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Introduction
Table of Contents
Appendices  
Subject Index  
Glossary  
References
Related Links
About the Authors
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0-01: An inclusive, respectful school climate
2-07: Learning social skills
3-09: Physical education and safety curriculum
4-08: Child abuse reporting system
7-01: Healthy and safe social environment
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Center for Mental Health in Schools.
Resources, technical assistance, and continuing education on topics related to mental health in schools, with a focus on barriers to learning and promotion of healthy development.
Center for School Mental Health Assistance
Supports schools and communities in the development of programs and provides leadership and technical assistance to advance effective interdisciplinary school-based mental health programs.
Colorado Anti-Bullying Project
Part of the Center for the Study and Prevention of Violence. Provides information for teachers, parents, and students to prevent bullying, including resources, links, and a bullying quiz.
Keep Schools Safe
Information on violence and unintentional injury prevention in schools.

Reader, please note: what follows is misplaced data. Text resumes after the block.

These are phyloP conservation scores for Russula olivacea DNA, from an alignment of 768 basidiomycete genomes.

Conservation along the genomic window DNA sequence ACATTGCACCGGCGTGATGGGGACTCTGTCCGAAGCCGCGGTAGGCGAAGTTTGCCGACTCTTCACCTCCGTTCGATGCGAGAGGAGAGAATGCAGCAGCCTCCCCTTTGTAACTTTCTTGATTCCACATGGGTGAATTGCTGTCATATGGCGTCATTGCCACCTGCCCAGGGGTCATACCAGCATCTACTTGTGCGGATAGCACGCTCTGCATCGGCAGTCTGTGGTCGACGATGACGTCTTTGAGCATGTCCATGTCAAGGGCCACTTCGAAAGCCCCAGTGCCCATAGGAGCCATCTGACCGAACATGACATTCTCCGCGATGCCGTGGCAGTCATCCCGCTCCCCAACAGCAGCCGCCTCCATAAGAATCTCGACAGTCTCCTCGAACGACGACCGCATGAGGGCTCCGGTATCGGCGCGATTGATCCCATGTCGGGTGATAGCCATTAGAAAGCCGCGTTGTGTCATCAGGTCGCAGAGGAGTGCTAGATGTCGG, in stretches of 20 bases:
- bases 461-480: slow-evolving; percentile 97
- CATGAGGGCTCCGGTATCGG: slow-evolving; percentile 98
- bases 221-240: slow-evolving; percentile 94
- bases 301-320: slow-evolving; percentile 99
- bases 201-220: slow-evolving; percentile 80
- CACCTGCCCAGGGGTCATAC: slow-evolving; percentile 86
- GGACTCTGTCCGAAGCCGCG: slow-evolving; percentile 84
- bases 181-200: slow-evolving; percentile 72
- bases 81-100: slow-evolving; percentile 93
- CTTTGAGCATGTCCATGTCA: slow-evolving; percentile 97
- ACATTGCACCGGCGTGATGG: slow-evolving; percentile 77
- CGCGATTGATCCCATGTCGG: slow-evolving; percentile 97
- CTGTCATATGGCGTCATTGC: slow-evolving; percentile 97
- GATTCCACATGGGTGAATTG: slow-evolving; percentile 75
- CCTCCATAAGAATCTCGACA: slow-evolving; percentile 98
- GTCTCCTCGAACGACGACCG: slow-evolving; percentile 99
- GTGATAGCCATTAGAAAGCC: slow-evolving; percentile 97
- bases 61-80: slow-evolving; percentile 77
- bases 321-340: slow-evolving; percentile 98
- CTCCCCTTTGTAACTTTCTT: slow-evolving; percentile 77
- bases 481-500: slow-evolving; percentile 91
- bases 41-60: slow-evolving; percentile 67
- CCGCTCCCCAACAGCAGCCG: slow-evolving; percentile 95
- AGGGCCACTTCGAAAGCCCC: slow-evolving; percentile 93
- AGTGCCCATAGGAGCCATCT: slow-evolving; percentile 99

National Educational Service
For educators and other youth professionals to help foster environments where all youth succeed.
National Resource Center for Safe Schools
US Department of Education
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7-07 - Actions against bullying
 

Establish and enforce policies that prohibit bullying, hazing, teasing, harassment, and discrimination.

   
Rationale
 

Bullying, hazing, and discrimination are often precursors to escalated violent behavior and associated with psychosomatic problems and future psychiatric problems in certain persons. Prevention of bullying and discrimination provides for a more conducive learning environment for students and a safer environment for all.

   
Commentary
 

Bullying is the repeated and deliberate use of aggression and power to cause physical pain and/or emotional distress. Bullying can be verbal, physical, unpleasant gestures, social coercion, social exclusion, or any combination of these. Although in most bullying situations at school, students are in the roles of bullies and victims, staff members can be bullies and victims of bullying as well. Physical appearance (including facial and dental appearance, obesity, short stature and racial characteristics), perceived sexual orientation, having a homosexual parent, and stuttering have been shown to be associated with victimization. Harassment of those with disabilities, including developmental delay, attention deficit disorders, and conduct disorders, and gender-based harassment (eg, sexual remarks) are not uncommon. Some approaches to dealing with bullying at school have shown promise. They deal with the victim and the bully as individuals as well as with system-wide programs. Internet resources listed below provide some useful strategies.